My Story - Part 1

Over the next six or so blog posts I’m going to tell you my story about how I got diagnosed with Chronic Fatigue Syndrome (CFS) and how I overcame it. These posts are designed to be a top level view, more of a summary of my life and times over a two and half year period. I’ll use later posts to delve deeper into topics that are mentioned here. I encourage you to read these posts before you read the rest on the site because it’s important to understand why Chronic Fatigue Syndrome is able to take over people’s lives in the first place. 
This post is about why I was a good candidate for Chronic Fatigue Syndrome.

I’m a workaholic.
There, I said it. I’m not good at taking it easy because I find it difficult to turn my brain off. I’m not sure if I’ve always been like this, I suspect I have, but in 2004 I did something that definitely kicked it into high gear, I began working in the visual effects industry.
It’s a great industry to work in, your work gets displayed for everyone to see, either on TV or at the cinema. But the thing is that it encourages workaholics. The hours can be long and the work never ending. You see, the thing about creating art is that it’s never really finished, you just stop working on it at some point. In visual effects you stop when the deadline arrives. Up until then you tweak and polish and this often involves working late into the night, or early in the morning, for long periods of time. In my case I would work until I was happy with my work, and because I’m also a perfectionist (imperfectionist) that was never. I’d work nights, weekends, whatever I needed to in order to get the job looking as good as it could. I’m proud of the work I did, and you can check out my showreel if you’re interested, but really, that kind of lifestyle is not healthy, especially when combined with the kind of fitness regime I was also undertaking.
I’ve always been active and sporty, I got obsessed with lifting weights at the gym when I was a teenager (I wanted to be just like Jean Claude Van Damme), and it helped on the rugby field. I kept it up when I left school, although back then I didn’t have anywhere to be first thing in the morning, nor did I have long hours and deadlines, and the stress that goes with them.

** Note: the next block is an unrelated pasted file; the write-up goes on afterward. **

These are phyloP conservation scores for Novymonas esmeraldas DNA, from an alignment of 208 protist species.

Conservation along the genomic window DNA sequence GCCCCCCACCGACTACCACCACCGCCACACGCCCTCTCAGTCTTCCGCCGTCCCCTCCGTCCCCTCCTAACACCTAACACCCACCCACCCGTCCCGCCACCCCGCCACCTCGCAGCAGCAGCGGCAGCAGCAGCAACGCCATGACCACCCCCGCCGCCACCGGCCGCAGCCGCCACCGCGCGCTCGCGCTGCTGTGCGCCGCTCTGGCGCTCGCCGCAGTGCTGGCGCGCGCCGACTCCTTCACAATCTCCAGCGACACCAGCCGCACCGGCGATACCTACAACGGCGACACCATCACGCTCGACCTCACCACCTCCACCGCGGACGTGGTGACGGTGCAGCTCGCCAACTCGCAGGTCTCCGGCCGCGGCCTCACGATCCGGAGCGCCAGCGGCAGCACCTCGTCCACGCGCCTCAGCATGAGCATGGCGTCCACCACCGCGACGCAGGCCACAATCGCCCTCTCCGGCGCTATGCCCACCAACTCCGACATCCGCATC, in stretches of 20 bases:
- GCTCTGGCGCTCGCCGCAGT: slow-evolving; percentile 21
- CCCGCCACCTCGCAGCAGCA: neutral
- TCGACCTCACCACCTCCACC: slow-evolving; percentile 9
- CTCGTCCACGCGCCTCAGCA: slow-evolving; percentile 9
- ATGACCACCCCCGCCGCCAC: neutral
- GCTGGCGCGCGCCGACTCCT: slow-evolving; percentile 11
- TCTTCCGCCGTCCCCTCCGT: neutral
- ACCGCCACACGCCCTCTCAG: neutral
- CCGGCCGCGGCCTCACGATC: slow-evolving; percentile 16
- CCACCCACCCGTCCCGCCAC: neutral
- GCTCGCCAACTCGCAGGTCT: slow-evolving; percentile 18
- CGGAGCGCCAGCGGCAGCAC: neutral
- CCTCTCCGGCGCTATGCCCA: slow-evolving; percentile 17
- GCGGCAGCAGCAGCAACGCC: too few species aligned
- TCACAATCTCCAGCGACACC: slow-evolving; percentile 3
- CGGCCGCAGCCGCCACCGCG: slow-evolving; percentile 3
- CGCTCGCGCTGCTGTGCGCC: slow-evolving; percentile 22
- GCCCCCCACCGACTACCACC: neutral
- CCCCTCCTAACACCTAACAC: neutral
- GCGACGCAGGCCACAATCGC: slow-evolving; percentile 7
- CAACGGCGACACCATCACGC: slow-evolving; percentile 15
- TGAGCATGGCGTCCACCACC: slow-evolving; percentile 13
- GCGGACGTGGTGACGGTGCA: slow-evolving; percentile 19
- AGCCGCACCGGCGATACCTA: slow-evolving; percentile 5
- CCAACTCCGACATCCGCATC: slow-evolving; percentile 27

Visual effects artists start later than most other jobs, about 10am’ish, so this encouraged me to continue my four gym sessions per week. I got up at 6:30am, ate some food, walked up to the gym and got my pump on for an hour or so. I’d roll into the office around 10am and work until at least 7pm, although when deadlines came, which was regularly, I would stay until I had to, often 10pm or later. I’d then get up the next morning at 6:30 and head off to the gym. On top of this I also played oztag (which is kind of like touch football) one night a week and I’d box with a personal trainer on Saturday morning at 9am.
I was young, mid 20’s, and I thought I was invincible. I grew up thinking that things like tiredness were just in the mind and that if you wanted to you could just push through it. Well, you can, for a while, but at some point you will empty the energy tank, and when that happens you have no choice but to stop and let it recharge. I was arrogant enough to think that I could even push through that too, and I did for a while, but then my body decided that it couldn’t keep up. Things start to go wrong, I started getting sick, but I tried to push through that too. I got Glandular Fever, but after two weeks I decided that I was over that too.
Basically I was a fucking idiot, because eventually something major happened and then I was really in trouble.